NORTON, Mass. – This was embarrassing easy math for a physics major.
Winning one playoff event put Bryson DeChambeau squarely in the hunt to win the season-long FedExCup and to make his first start at this year’s Ryder Cup. A second playoff victory made the latter a lock, as if there was much doubt before, and he’s now the preemptive favorite for the former.
DeChambeau emerged on Monday as the hottest commodity in the game at the moment, becoming the first player this season on the PGA Tour to win back-to-back events with another commanding performance at TPC Boston.
A week ago he boat-raced the field at the playoff opener by four strokes, a signature moment for a player who - despite two victories in two seasons on Tour - was still very much an unknown commodity.
His play at the swansong Dell Technologies Championship may have been even better. Although the final line would suggest otherwise, DeChambeau’s performance was nothing short of groundbreaking considering that after 36 holes he was seven strokes off the lead and, incidentally, tied with Tiger Woods, who finished in a tie for 24th.
Fans and the vast majority of his fellow competitors may not understand DeChambeau’s data-driven approach to the game, but there’s no longer any reason to question his potential.
He became the ninth player – along with the likes of Woods and Jordan Spieth – to win his fourth Tour title before turning 25 in the last 30 years, and his two-stroke victory over Justin Rose proved there is a method to what some consider his madness.
Tour equipment vans shouldn’t expect a run on single-length clubs anytime soon, but consider that DeChambeau now has the same number of Tour victories as Rickie Fowler and more than Jon Rahm, two of the game’s predetermined stars.
However reluctant he may be to the idea, DeChambeau is no longer a “weird and unique” sidebar to the main attractions.
“People can put that title on me, but I'm not going to, never will, because I'm just a player out here trying to do my absolute best. And I'll say that every single time,” said DeChambeau, who led by as many as four strokes during a steamy final round before closing with a 67. “It is cool to have people say that to you. And it is an honor, it really is. At this moment going forward, though, I'm just going to keep going about my business and doing what I can do.”
It was 22 years ago this week that Woods announced, “hello, world,” at the Greater Milwaukee Open. DeChambeau seems to have made his own statement the last two weeks.
“He's won three times so far under the age of 25, which is pretty impressive,” Woods said on Sunday after being paired with DeChambeau. “Just the way he's played, especially the last couple of weeks he's had opportunities and had runs, but I think he's cleaning up rounds. He's not making that many mistakes, and if he does, I talked to him over the past couple of months, he's missing the ball in the correct spots, and that makes all the difference.”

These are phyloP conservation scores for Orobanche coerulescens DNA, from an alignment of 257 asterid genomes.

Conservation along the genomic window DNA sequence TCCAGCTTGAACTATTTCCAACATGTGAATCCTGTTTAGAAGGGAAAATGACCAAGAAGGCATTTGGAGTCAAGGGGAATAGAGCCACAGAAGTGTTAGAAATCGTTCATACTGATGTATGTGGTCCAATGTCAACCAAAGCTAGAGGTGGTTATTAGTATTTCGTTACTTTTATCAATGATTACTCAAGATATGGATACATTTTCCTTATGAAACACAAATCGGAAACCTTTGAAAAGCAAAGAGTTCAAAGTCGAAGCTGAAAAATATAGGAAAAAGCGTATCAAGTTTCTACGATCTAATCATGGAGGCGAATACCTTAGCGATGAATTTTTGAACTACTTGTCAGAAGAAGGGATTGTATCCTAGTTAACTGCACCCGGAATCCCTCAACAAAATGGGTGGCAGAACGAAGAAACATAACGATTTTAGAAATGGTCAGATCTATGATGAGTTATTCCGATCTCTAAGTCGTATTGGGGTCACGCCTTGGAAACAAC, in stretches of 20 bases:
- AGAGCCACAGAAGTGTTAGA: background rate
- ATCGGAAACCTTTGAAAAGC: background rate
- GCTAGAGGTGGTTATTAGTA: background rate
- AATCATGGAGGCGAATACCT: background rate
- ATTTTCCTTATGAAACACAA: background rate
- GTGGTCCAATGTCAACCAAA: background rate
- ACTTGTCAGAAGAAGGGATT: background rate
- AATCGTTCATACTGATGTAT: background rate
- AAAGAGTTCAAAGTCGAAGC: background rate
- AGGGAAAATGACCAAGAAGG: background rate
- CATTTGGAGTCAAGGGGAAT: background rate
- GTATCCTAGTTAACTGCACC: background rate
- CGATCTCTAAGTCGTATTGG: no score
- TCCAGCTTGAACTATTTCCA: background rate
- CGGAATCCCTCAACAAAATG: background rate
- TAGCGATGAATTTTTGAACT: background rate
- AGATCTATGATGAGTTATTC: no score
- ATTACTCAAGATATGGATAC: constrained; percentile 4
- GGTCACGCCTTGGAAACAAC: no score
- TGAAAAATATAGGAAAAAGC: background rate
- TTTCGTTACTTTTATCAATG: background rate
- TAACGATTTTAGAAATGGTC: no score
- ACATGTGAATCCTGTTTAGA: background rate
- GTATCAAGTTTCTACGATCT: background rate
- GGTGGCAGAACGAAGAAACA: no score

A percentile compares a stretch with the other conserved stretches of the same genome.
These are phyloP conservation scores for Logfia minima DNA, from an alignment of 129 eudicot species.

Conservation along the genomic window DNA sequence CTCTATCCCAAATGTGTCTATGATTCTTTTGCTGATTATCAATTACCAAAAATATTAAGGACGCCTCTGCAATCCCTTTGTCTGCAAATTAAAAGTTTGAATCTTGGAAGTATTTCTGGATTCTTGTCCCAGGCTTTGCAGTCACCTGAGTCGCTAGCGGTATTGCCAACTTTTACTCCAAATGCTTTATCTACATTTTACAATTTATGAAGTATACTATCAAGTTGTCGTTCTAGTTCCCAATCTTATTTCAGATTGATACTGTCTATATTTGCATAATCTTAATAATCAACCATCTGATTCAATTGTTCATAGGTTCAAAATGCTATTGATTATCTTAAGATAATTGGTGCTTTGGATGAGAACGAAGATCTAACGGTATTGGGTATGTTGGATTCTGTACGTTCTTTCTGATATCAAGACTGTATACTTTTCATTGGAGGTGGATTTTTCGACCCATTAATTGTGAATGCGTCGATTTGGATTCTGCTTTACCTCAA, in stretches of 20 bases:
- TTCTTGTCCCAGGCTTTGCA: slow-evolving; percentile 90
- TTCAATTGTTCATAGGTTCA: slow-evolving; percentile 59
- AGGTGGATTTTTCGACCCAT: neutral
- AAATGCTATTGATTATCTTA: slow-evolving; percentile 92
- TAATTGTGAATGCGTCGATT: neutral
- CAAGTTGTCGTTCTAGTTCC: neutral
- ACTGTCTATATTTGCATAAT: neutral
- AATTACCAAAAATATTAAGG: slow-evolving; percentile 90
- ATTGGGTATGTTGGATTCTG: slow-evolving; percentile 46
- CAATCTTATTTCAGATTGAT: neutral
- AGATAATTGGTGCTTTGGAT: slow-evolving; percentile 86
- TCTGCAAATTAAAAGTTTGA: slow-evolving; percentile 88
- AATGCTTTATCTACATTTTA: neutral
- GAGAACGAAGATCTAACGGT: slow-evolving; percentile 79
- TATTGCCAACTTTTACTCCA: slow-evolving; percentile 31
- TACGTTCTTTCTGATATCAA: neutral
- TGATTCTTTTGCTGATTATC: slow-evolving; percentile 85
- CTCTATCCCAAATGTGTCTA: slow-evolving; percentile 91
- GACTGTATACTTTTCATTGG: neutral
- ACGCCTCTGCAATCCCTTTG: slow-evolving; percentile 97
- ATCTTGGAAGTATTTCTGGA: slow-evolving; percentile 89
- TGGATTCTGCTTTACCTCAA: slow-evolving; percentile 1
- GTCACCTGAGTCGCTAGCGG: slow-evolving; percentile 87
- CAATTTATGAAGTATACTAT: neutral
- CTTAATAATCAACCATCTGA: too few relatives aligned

That DeChambeau appears to be Woods’ partner-in-waiting for this year’s Ryder Cup also speaks volumes. That the two play vastly different games, and speak vastly different languages when it comes to the golf swing, is a testament to DeChambeau’s talent and potential.
Woods may not understand, or even agree, with DeChambeau’s Newtonian theories on the golf swing, but he appreciates what he’s been able to create.
Technically, neither DeChambeau nor Woods are members of the U.S. Ryder Cup team, but captain Jim Furyk is sure to fix that on Tuesday when he announces three of his four picks for this year’s matches. It’s only slightly less evident that the two will be paired together in Paris, which is also notable considering that Woods hasn’t played the matches since 2012 and has never really found a go-to partner.
After a parade of partners with distinctly mixed results in the Ryder Cup, the most compelling endorsement to consider DeChambeau one of the game’s truly great players is the notion that he’s a natural fit to play with Woods.
That hasn’t always been the case for Woods, who is 9-16-1 in Ryder Cup team matches.
“You had almost a diffusion of responsibility. When you'd be partnered with [Woods] you'd let him do all the work because he's so good,” explained Phil Mickelson, who paired with Woods at the ’04 Ryder Cup and went a disastrous 0-2. “You don't get focused in on your own game and play our best golf.”
Whether it’s DeChambeau’s capacity for compartmentalization or his unwavering confidence that makes him immune to those types of external concerns – he would call those standard deviations – there’ s an undercurrent of optimism that he’s poised to be Woods’ perfect partner.
“I think we could be a great team out there. I think maybe we can potentially intimidate a couple of people out there,” said DeChambeau, who pulled clear of a crowded leaderboard with three consecutive birdies starting at the seventh hole.
Perhaps Furyk does have something else up his sleeve, but if team room protocols require a degree of obfuscation there’s no longer any ambiguity about DeChambeau’s place in the game at the moment. He’s won three times on Tour in less than 14 months, moved to seventh in the Official World Golf Ranking - up from 94th to start the year - and has officially taken a chair at the young star’s table – quirks, calculations and all.
DeChambeau concedes he doesn’t have the Q score of a Rickie Fowler or the social media savvy of a Justin Thomas, the byproduct of his calculated approach to the game and a singular focus, but his résumé is easy enough to calculate, even for those who aren’t physics majors.